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Re: [Xen-devel] Possible improvement to Xen Security Response Process

> On 23 Jan 2017, at 11:30, Jan Beulich <jbeulich@xxxxxxxx> wrote:
>>>> On 20.01.17 at 20:21, <ijackson@xxxxxxxxxxxxxxxxxxxxxx> wrote:
>> James Bulpin writes ("Re: [Xen-devel] Possible improvement to Xen Security 
>> Response Process"):
>>> , and the issue is considered to be of significant urgency due
>>> to its severity, then the fourth Tuesday in the month should be
>>> considered so long as this allows for a 14 day pre-disclosure
>>> period" (or something like that).
>> I agree with Jan that this fuzziness is undesirable.  Also, more
>> severe vulnerabilities are both more urgent to fix, and also have
>> worse impact if released before people are ready, so severity is the
>> wrong measure.  If there is any kind of measure that is relevant it is
>> difficulty.
>> I'm writing here mostly with my personal hat, but my security team hat
>> really dislikes ambiguity like this.  It leads to unclear
>> decisionmaking and side discussions.
>> I would like the policy to specify a clear cutoff.  Jan, are you
>> comfortable with a "default" of between 2 and 4 weeks' embargo,
>> depending on the timing of the discovery etc. ?  Personally I think a
>> 4 week maximum seems rather long, but with a 2 week cadence that can't
>> be reduced without also shortening the 2 week minimum.  The range 2-4
>> weeks seems like a plausible compromise.
> Well, 4 weeks seems pretty much to me too. Especially during calm
> periods I wonder if it wasn't better to limit the embargo period by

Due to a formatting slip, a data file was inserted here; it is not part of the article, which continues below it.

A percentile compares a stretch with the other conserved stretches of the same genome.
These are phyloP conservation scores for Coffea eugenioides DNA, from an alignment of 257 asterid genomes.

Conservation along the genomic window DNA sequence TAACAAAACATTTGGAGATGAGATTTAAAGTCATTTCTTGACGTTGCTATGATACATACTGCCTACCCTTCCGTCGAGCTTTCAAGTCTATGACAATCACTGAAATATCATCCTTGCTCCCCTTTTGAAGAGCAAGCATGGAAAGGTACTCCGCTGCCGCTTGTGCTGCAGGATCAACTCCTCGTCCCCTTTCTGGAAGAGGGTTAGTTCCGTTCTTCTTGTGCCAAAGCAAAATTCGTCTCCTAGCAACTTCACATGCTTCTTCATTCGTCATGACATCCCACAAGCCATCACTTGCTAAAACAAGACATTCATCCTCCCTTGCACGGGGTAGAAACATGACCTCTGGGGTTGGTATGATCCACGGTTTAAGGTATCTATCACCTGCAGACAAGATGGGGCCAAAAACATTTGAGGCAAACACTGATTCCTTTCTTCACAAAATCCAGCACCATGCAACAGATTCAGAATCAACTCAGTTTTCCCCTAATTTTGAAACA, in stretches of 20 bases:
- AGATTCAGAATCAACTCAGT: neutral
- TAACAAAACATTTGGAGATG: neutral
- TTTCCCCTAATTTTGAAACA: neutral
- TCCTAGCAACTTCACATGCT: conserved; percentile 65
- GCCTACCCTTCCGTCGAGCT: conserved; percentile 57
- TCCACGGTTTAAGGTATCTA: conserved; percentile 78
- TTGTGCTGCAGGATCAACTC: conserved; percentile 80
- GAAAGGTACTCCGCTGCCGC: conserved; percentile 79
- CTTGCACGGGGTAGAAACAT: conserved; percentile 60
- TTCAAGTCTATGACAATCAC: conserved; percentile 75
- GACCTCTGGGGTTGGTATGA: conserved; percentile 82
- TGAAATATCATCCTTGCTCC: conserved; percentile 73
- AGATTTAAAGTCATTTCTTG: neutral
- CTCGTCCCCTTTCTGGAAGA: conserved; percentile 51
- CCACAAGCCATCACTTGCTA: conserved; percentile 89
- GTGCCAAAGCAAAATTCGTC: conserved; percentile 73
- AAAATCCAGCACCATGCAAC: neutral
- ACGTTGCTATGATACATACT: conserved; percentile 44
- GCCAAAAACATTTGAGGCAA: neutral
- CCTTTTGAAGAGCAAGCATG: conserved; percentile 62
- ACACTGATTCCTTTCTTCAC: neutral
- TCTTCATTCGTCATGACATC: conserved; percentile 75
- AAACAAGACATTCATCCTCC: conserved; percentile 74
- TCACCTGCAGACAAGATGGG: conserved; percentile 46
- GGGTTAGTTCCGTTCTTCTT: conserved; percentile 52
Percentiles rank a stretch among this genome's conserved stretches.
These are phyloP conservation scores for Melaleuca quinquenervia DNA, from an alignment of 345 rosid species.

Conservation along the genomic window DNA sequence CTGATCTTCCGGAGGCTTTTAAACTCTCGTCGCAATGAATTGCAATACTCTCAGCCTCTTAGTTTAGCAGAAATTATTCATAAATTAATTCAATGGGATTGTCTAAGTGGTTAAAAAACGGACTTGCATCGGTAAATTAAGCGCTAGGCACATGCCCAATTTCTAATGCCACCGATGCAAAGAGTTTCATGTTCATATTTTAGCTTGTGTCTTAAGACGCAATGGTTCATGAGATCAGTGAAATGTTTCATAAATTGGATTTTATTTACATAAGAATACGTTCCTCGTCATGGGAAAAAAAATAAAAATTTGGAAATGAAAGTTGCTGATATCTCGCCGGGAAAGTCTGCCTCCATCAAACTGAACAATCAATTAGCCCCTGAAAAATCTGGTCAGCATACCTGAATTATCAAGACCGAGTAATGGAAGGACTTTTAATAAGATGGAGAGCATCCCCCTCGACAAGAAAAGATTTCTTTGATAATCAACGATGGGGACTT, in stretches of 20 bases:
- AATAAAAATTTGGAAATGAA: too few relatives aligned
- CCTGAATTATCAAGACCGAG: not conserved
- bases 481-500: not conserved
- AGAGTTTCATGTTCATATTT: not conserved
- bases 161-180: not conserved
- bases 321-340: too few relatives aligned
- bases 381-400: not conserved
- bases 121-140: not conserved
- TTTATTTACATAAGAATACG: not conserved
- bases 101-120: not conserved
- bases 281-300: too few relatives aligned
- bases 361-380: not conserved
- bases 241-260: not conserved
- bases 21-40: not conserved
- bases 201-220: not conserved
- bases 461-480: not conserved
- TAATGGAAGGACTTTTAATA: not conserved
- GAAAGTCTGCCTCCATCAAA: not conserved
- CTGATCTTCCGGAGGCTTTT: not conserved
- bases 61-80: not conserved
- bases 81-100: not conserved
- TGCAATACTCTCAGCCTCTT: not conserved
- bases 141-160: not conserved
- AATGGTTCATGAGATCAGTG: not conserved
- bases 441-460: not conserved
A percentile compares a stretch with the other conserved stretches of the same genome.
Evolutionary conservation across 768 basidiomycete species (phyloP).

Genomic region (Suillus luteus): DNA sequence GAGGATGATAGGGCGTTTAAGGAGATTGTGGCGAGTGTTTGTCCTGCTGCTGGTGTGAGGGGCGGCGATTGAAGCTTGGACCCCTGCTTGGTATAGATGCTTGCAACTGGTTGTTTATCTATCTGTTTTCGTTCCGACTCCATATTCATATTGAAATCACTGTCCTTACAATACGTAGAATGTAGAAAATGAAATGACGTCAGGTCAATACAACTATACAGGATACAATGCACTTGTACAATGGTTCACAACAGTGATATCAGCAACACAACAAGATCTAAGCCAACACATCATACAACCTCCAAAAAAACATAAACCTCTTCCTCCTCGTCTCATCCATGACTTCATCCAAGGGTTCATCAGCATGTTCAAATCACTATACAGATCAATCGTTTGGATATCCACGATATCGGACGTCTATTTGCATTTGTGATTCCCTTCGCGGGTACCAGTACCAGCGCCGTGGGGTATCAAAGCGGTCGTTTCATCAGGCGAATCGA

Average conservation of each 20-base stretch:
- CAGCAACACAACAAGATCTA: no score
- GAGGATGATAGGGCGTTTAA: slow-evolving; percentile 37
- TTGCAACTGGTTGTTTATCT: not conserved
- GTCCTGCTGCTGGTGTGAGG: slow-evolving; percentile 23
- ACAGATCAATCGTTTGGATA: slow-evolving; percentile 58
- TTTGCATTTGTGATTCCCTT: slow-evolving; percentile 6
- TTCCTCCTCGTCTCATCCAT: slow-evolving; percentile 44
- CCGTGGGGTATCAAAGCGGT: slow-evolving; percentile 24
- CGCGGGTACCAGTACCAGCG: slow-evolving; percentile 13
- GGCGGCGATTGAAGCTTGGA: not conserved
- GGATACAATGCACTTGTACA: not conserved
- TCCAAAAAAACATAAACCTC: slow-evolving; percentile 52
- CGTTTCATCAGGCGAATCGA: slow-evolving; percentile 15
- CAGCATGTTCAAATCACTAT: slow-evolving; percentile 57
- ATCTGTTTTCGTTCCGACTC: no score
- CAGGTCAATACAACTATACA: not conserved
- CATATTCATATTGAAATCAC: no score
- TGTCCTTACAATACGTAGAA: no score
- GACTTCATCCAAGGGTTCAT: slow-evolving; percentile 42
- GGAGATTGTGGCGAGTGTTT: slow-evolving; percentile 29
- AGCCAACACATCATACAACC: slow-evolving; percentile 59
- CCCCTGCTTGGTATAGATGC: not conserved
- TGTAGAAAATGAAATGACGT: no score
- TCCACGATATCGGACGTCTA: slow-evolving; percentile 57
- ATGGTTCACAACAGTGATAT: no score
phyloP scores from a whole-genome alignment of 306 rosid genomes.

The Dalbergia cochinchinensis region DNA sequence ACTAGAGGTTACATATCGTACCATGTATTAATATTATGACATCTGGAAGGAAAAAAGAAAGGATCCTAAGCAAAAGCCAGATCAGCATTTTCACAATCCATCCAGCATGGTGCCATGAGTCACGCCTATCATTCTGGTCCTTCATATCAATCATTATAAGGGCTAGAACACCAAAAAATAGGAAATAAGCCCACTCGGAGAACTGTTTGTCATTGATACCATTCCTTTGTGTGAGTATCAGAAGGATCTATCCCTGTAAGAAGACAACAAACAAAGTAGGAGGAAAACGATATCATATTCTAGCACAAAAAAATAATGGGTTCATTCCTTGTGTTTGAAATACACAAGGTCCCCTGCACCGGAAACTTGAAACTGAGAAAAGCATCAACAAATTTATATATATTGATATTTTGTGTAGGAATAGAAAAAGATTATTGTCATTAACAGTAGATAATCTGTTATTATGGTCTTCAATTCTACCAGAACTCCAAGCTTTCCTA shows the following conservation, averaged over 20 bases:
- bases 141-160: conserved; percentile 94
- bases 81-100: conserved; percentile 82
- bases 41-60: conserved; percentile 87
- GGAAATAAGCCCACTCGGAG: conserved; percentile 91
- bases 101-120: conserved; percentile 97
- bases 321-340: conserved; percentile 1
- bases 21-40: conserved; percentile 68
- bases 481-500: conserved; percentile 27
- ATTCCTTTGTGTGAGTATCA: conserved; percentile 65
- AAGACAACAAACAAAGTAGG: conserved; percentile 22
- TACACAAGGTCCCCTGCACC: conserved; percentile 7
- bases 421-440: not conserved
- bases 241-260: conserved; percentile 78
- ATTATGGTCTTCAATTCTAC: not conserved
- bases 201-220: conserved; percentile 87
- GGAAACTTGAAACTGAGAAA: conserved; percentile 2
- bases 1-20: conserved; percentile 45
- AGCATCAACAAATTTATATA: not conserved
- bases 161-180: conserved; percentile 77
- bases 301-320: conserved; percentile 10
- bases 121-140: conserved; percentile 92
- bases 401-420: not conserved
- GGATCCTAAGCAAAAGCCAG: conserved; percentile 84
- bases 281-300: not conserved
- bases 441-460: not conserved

> simply promising to have a minimum distance of two weeks between
> public disclosures.

I think what everyone agreed to was to always pre-disclose when
ready. So the proposal would only affect the public disclosure
date, unless
- we are talking about a 0-day
- the discoverer expresses other wishes

To summarise the thread, it seems to me that having a predictable 
schedule and batching is seen as a valuable thing. The sticky point 
is the timing.

1) 2 weeks may be too short - the point that was raised that
this could require reducing the embargo period. Another way of 
looking at this would be to always publish XSAs in the next batch, 
if a minimum of 14 days of pre-disclosure could not be guaranteed.
This would essentially increase the worst case scenario to 4 weeks.

2) 3 weeks wasn't discussed and may be a good compromise, although
it would not be as intuitive as every even/odd week or once a month.

3) 4 weeks or once a month may be too long - extending the 
embargo period to up to 6-7 weeks in the worst case scenario

4) I also know that Matthew keeps statistics and graphs on past XSAs, 
so he should be able to relatively easily model and share the impact 
of a fixed model public disclosure date based on the last few years
of data. He could create a model for each scenario, highlighting
- number of XSA's per date
- actual latency
Maybe that could inform the discussion.

The other thing is that to some degree we are speculating as to what
may or may not be acceptable to our user-base. If [4] does not
settle the question, maybe a survey would?

The other question we have not considered is longer term: how
does LivePatching fit into the picture? There may be a tension 
between those that already have and those that don't have
such capability. 

A concern was raised about the testing and validation of batched 
changes. That looks like a valid concern and may need some more
discussion. I think at this stage it is not clear how much of a 
real problem this would be. [4] would probably help settle this 

Maybe Matthew could help pull [4] together?

Best Regards
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